Interview 203a : In this interview with Patsy Colbert, Diboll native Johnny Gambrell reminisces about growing up in Diboll as an African American and experiencing segregation and then integration. He started school at the segregated H.G. Temple School and then graduated from the integrated Diboll High School in 1970. Mr. Gambrell talks about race relations before and after integration, high school sports, Mr. Ramsey and Mr. Massey, Diboll Day, and Juneteeenth.
Interview 200a : In this interview with Becky Donahoe, Jerry Gartman reminisces about his years as an educator, teacher, principal, and coach, particularly in Diboll. Mr. Gartman worked as a teacher and coach during the racial integration years and later served as an elementary school principal and teacher. He reminisces about the integration process, school buildings, curriculum, and raising children in Diboll.
Interview 89a : This transcript is from two self-interviews from sisters Johnny Oliver Gibson and Jackie Oliver Morehead. They each separately talk about their memories of growing up in Diboll and living in the Southern Pine Lumber Company town when their father was not an employee of the company. They mention their relationships with company leaders, African-American citizens, and other townspeople.
Interview 12a : In an interview with Becky Bailey, Mrs. A.B. Glass recalls growing up as the daughter of a team foreman for Southern Pine Lumber Company in lumber camps (Camp #1 and Berring) and in Diboll. She also recalls how she and her husband survived the Depression by working their land and farming.
Interview 192a : In this interview with Patsy Colbert, former long-time Diboll Independent School District secretary and business manager Ruby Smith Goins reminisces about her more than 30 years employment with the district. The interview focuses on the integration of Diboll's schools and Mrs. Goins's experiences from the perspective of an administrative secretary. She particularly remembers the paperwork required by the Texas Education Administration throughout the integration process. She mentions Mr. Massey, Mr. Ramsey, and Mr. Pate as being instrumental in the process. Mrs. Goins also mentions Bettye Greer, Mr. Dunlap, Mr. Foster, and various school board members.
Interview 53a : In an interview with Marie Davis, longtime Temple employee and champion sawyer Laymon Gossett recalls life as a sawyer and logger throughout Deep East Texas. A native of Anderson County, Mr. Gossett began working with woods crews at an early age and quickly became an expert sawyer. He and his brother were champions, winning competitions throughout East Texas and into Louisiana. Mr. Gossett worked for many different companies and was known as a fast and accurate worker. He could cut trees quickly and could accurately estimate board feet. Mr. Gossett lived and Fastrill and moved with his family when that camp was closed.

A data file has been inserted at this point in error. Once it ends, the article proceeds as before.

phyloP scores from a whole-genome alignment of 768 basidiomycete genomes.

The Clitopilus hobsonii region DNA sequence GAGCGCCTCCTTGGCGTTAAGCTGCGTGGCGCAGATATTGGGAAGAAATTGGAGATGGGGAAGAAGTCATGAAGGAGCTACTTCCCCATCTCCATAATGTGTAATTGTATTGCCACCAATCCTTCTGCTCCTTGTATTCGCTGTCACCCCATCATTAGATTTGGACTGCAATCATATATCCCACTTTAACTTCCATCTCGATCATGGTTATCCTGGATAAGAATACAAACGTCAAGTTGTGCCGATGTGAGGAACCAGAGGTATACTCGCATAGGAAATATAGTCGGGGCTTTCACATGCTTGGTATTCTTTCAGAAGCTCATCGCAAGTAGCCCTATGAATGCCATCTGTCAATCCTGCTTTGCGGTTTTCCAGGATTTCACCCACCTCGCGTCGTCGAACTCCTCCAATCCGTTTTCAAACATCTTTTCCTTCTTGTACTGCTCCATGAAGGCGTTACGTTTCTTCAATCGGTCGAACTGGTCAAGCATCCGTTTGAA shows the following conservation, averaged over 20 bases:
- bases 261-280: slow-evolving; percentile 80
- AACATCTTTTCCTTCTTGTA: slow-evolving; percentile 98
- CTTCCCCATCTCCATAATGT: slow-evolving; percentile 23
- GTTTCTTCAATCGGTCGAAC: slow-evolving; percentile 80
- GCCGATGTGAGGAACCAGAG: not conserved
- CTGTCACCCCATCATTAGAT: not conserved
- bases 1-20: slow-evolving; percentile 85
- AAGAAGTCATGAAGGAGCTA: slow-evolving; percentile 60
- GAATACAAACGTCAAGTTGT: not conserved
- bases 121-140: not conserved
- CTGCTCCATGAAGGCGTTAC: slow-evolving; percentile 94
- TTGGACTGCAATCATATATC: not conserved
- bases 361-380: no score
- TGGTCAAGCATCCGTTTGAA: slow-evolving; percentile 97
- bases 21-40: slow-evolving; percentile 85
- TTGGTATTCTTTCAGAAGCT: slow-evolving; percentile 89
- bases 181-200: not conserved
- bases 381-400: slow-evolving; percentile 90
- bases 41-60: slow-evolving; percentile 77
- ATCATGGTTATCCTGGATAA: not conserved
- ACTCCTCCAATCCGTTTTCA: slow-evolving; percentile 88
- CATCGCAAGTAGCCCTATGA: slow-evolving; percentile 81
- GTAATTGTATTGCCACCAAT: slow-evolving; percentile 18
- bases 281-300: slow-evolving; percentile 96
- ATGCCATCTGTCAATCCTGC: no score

Interview 53b : In this interview with Wendy Gossett, Laymon Gossett reminisces about his time as a logger and tree cutter for various East Texas lumber companies. He learned early how to handle and cut trees, and was known throughout the region as a knowledgeable and honest worker. Henry and Arthur Temple, Jr. depended on him to work in their crews. Mr. Gossett also won many logging contests and was eventually prevented from entering because he always won. Mrs. Gossett is also present in the interview.
Interview 112a : In this short interview with Gary Rector, Pauline Graham details some home remedies she remembers from her childhood. She remembers remedies for chicken pox, measles, constipation, colds, ringworm, and colic.
Interview 125a : Lillian Grumbles moved to Cochino Creek in 1939. Most of her time was spent doing housework, garden work, yard work, getting kids to school, and cooking. She mentions creek flooding, playing Forty-Two with neighbors, and owning a car. Other people mentioned are: Bonnie Brown and Clifford Bringe.
Interview 260a: In this interview with Jonathan Gerland, Clifford Grum recounts his memories of working for the Temple companies from 1968-2000. He started in 1968 helping Temple Industries go public and stayed with the company through its merger with Time, Inc. and the subsequent spin-off, and then through all of the changes through the 1980’s and 1990’s. He speaks particularly of the financial side of the business, touching on land ownership concerns and taxes, Lumberman’s Investment Company, the mortgage business, and Temple’s foray into the insurance and Savings and Loan businesses. He also talks about the paper business and how that fit in with the overall structure of Time, Inc. and Temple Inland.